As the high school wrestling season wraps up after another successful state series, the future of the sport itself has officially opened its doors to new levels of competition. Check out the latest feature story, presented by Edward Medical Group.
“I’m really honored I feel kinda like respected. It was really exciting too.”
On February 12th, 2021, Naperville Central along with four other high schools across the State of Illinois were the sites of a historic weekend for the IHSA. For the first time ever, the IHSA held the girls wrestling state series, with female wrestlers finally earning a chance to bring home state hardware.
Now this isn’t the first-time these women have stepped into the wrestling room. In fact, many wrestling teams were fortunate enough to have a lady grappler or two with the guys over the years. Some wrestling coaches will also take the time to start local wrestling clubs just for the girls themselves, in addition to co-ed clubs.
Girls’ wrestling has been rapidly expanding at both the youth and even the collegiate levels in recent years. Even locally, North Central College began its first women’s wrestling program in November of 2019 and now fields one of the strongest teams in the country. Now with the numbers growing on the high school level, many coaches are hopeful that more local teams will be able to develop full girls wrestling programs as the sport expands.
“This allows teams to promote women’s wrestling even greater and hopefully get the numbers even higher and I think that with the expansion of a state series and now having an actual women’s wrestling teams I think it’s gonna lead to a lot more.”
Naperville Central and Metea Valley had a combined three wrestlers’ walk onto the mat for the sectional meet and regardless of the results; it was a night full of lessons and opportunities for these contestants.
“I was excited to see all the girls in like one spot and like see how many girls were and all the different schools” “this sport for like females is getting somewhere because it’s usually male dominated and stuff and I’m really excited that like a lot of us can connect to like other female wrestlers and like get the opportunity to wrestle them and like be more comfortable in that sport.”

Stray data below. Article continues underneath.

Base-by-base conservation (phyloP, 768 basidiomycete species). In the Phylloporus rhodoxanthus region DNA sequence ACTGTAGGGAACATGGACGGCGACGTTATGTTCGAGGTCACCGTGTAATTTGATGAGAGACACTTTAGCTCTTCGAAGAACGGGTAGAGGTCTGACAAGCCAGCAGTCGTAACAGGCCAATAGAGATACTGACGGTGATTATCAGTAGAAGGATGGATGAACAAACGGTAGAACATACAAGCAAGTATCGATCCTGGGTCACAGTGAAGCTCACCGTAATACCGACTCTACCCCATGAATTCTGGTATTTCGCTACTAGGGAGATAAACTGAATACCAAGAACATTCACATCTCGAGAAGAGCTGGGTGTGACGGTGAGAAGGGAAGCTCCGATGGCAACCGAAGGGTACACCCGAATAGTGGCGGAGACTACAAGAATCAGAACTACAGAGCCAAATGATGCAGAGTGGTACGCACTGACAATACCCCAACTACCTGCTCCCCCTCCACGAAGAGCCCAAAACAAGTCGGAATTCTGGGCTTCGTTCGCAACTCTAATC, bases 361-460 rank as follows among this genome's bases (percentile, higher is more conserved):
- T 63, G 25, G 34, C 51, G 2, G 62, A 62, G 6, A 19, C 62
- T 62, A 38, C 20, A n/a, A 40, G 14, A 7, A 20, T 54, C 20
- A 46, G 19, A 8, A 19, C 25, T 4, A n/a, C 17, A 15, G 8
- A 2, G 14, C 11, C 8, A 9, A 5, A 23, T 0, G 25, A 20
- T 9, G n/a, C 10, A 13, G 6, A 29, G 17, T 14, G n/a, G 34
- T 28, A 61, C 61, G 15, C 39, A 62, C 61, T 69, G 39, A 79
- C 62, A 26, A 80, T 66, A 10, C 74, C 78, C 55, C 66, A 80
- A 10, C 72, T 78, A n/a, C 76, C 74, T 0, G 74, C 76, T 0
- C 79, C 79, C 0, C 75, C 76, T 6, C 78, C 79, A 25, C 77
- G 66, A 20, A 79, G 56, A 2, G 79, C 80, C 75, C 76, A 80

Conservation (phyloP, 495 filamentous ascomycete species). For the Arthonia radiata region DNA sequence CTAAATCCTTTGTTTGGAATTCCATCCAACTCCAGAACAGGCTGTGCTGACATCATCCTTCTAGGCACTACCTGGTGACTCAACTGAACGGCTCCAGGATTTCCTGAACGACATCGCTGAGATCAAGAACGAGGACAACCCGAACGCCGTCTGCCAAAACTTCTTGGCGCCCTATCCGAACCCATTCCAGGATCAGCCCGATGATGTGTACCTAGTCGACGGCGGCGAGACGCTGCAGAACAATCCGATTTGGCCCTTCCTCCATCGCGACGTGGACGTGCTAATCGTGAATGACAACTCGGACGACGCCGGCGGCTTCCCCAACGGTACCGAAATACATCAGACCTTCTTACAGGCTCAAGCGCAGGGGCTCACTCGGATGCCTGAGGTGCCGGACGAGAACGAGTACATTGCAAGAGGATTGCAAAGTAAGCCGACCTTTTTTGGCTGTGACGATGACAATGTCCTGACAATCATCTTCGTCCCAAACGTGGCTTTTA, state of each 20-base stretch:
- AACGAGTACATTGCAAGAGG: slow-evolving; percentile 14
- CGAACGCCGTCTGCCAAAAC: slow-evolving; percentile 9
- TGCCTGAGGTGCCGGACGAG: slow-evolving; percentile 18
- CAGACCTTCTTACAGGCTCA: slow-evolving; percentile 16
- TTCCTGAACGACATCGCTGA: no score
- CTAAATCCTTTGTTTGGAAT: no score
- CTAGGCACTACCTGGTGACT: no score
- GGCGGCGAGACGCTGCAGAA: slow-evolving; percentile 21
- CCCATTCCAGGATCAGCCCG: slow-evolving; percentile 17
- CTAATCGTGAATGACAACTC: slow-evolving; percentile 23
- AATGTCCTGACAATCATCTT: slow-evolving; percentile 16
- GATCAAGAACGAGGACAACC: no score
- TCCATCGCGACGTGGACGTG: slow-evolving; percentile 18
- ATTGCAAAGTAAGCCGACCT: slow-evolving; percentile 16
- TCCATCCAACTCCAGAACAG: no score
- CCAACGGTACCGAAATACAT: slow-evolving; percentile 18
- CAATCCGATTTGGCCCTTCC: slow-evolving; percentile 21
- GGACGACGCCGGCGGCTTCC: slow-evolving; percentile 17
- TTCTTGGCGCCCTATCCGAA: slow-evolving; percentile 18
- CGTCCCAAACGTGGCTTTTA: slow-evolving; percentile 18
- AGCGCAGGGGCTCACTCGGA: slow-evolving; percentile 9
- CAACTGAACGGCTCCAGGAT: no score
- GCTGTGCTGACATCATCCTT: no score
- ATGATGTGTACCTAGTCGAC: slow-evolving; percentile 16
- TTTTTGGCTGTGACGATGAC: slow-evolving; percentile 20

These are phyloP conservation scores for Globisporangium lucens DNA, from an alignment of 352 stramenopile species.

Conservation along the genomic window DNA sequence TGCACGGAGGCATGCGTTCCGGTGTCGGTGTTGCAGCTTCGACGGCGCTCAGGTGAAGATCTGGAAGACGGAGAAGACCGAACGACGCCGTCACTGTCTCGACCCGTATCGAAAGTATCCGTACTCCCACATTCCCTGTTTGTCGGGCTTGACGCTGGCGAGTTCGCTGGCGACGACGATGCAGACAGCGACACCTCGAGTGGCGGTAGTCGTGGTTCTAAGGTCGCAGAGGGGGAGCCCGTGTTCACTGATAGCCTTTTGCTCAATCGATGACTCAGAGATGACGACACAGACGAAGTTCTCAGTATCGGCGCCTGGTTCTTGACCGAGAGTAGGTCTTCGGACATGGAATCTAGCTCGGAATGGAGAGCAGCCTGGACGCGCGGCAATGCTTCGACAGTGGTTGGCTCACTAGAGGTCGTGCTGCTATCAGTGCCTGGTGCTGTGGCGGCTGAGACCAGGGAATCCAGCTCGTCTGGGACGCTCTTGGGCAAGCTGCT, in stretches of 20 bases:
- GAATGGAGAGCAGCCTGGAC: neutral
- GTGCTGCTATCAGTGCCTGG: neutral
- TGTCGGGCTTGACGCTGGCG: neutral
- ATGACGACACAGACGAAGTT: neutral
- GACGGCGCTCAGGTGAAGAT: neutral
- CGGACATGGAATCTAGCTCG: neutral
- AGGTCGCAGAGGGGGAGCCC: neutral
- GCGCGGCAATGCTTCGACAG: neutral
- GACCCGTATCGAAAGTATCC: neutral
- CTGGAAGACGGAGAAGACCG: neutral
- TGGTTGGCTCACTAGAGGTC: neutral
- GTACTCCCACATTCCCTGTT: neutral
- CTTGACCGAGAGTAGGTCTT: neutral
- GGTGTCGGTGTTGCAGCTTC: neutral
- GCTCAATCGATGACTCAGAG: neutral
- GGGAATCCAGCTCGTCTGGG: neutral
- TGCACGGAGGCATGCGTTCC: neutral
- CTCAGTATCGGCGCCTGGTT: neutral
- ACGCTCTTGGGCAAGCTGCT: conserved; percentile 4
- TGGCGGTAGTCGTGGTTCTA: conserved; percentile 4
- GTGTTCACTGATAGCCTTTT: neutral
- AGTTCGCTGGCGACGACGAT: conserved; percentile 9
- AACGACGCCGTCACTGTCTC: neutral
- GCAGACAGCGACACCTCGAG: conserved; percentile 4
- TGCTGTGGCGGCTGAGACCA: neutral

One of those upcoming female wrestlers is Dezi Azar a member of the Naperville Wrestling Club. Azar a defending state champ in the IKWF in the 102-pound has punched her ticket back to state after winning a regional and taking second place in the sectionals. The population growth of girls wrestling has brought excitement to the future Naperville Central wrestler and is encourage other women to step out of their comfort zone and hit the grappling level.
“let’s encourage girls because there’s not a lot of girls in this state and I just want them to show boys that girls can do just like how boys can but even better” “I’ve been into the sport for a while it’s very like it’s making me feel more powerful and supportive to other and that’s where we’re trying to encourage so we see more girls out so that’s why were trying to get any girls possible it’s a really exciting and it’s a great feeling to see that”
Now with the state series about three weeks up from competition, February of 2022 will be remembered as the start of an exciting future for the wrestling room on both the boys and girl’s side.
“I hope that it’s more tailored to us and because like guys have like different advantages and stuff I hope it’s more tailored and like where we even if we go against like guys we can use there strength their power to our advantage.” And with women’s wrestling so popular from young girls all the way up to college wrestling now a lot of teams are starting college wrestling teams I think it’s important for them to have their own state series I think it’s important for them to have every opportunity that anybody else would have in this sport.”
For Naperville Sports Weekly, I’m Patrick Codo.
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